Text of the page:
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New Year’s resolutions vs strategic priorities

By Richard Ferguson

FoodBev.com – 24.01.2011

I don’t know about you but I have long since given up on the discipline of setting myself New Year’s resolutions, and I become despondent and depressed about two weeks later when I fail to deliver them…

Now that may sound a little defeatist, and it probably is. However, the nature of New Year’s resolutions is inherently short-term in conception and impact.

One of the traits I see so often across all sectors is an amazing ability to add to the corporate ‘to-do list’

‘I must drink less’, he says, nursing a hangover on New Year’s Day, or ‘I must go on a diet’ after binging over Christmas for 10 days solid. While both aspirations may be very important and valuable to achieve, they’re set (in this scenario) without a strategic context or referenced against the other priorities that are equally important.

If we extrapolate to a work context, how often are our strategic priorities added to an already long and demanding list of strategic priorities? One of the traits I see so often in so many different organizations across all sectors is an amazing ability to add to the corporate ‘to-do list’ rather than exchange items on that same to-do list. We start and seldom stop!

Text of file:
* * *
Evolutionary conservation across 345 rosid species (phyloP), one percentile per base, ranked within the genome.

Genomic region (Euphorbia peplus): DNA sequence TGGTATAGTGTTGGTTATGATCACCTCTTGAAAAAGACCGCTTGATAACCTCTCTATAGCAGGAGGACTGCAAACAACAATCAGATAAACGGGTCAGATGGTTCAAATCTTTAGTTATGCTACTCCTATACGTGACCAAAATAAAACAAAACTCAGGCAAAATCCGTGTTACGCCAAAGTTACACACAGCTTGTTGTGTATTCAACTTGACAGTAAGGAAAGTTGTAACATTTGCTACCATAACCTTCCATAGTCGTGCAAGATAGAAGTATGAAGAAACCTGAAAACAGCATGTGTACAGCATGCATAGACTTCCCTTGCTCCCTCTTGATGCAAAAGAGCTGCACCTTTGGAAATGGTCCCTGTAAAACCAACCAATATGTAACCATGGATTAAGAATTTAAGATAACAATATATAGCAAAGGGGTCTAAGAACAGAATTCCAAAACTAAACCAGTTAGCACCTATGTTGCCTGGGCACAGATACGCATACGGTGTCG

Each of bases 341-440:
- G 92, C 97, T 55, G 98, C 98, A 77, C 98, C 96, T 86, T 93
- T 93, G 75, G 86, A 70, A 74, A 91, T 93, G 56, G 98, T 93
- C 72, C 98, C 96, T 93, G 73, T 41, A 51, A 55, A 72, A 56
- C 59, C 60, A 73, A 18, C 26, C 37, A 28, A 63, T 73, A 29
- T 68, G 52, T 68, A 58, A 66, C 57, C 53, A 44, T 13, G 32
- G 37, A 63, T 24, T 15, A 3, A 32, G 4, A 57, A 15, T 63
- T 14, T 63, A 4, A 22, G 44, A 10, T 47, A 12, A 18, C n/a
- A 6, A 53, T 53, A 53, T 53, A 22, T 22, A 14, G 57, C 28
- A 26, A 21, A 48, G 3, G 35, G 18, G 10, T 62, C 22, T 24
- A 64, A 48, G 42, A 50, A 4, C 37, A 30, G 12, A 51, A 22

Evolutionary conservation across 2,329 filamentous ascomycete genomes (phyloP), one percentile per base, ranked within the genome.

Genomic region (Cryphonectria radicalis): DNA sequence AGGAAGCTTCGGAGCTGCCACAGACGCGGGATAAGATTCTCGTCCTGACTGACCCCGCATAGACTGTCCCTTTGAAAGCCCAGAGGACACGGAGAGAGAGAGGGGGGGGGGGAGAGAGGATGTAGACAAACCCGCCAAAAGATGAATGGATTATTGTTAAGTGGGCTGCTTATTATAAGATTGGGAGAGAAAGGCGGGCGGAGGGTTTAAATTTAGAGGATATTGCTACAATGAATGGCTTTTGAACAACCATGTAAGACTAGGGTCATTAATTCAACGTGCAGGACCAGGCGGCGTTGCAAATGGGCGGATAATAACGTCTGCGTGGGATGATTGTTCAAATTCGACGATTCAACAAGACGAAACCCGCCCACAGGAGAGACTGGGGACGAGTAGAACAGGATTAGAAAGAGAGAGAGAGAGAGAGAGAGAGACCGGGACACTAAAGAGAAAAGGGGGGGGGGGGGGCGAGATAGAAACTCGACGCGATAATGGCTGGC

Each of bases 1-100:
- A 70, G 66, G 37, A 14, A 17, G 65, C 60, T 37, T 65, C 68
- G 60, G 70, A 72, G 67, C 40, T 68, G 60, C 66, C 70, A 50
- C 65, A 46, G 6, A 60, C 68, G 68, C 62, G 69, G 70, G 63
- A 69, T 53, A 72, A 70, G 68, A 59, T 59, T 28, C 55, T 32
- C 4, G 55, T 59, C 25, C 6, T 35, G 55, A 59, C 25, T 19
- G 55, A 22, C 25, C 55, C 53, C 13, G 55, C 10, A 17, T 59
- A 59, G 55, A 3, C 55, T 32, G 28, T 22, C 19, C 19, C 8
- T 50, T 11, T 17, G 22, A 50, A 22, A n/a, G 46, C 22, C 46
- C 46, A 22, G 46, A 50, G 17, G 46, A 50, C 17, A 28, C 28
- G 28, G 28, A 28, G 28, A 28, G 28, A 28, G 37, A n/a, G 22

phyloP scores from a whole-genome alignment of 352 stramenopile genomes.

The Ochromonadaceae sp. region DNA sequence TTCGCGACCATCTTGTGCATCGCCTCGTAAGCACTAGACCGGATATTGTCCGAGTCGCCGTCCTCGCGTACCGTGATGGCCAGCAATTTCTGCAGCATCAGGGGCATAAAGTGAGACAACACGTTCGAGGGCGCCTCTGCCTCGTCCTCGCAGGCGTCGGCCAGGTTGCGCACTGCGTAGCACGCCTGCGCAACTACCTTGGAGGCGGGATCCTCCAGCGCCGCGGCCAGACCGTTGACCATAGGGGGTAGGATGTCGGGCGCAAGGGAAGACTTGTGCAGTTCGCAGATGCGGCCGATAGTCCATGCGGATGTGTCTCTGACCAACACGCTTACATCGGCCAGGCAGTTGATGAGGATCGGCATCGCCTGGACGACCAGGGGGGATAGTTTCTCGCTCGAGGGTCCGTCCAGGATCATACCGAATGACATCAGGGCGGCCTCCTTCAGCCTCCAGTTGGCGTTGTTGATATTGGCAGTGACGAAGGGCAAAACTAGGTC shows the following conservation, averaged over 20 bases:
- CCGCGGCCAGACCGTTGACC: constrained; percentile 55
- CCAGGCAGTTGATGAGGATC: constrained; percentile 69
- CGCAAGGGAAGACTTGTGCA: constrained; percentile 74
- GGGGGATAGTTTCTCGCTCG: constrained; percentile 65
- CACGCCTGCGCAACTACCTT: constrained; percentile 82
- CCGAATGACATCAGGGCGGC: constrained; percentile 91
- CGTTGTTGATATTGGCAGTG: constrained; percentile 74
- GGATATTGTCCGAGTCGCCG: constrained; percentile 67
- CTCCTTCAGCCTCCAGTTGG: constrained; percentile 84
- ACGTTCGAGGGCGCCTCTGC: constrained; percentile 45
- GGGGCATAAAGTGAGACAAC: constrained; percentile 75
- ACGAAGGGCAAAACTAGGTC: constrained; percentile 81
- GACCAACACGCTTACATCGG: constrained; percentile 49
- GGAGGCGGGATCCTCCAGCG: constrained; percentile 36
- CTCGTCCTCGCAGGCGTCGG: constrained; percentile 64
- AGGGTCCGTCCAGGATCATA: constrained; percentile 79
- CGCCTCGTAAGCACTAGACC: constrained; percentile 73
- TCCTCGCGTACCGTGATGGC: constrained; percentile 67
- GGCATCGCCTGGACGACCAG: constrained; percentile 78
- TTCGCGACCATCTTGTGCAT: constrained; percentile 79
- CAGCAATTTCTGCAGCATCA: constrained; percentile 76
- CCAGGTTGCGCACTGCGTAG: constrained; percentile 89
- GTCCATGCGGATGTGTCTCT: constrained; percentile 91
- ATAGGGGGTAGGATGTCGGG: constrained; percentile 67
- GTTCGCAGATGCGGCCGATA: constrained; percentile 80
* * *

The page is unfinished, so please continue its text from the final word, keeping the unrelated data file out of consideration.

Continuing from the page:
In order to take action that will truly deliver results and is sustainable in the medium- to long-term, I believe that as an organization you must set a strategic context. As you start the New Year, maybe it’s an opportune time to set that strategic context. How about you ask and answer the following questions:

  • Where does our department, function, team or organization need and want to be in the next 12-18 months?
  • What will it take for us to get there?
  • What are the big chunky battles we must win or tasks we need to deliver?
  • How can we get the rest of the department, function or organization involved and aligned behind this activity?
  • What capability might we need to develop and nurture if we’re going to be successful?

Now this isn’t the only set of questions, but gathering the right group of people together and at least having a conversation on the topic has got to add value.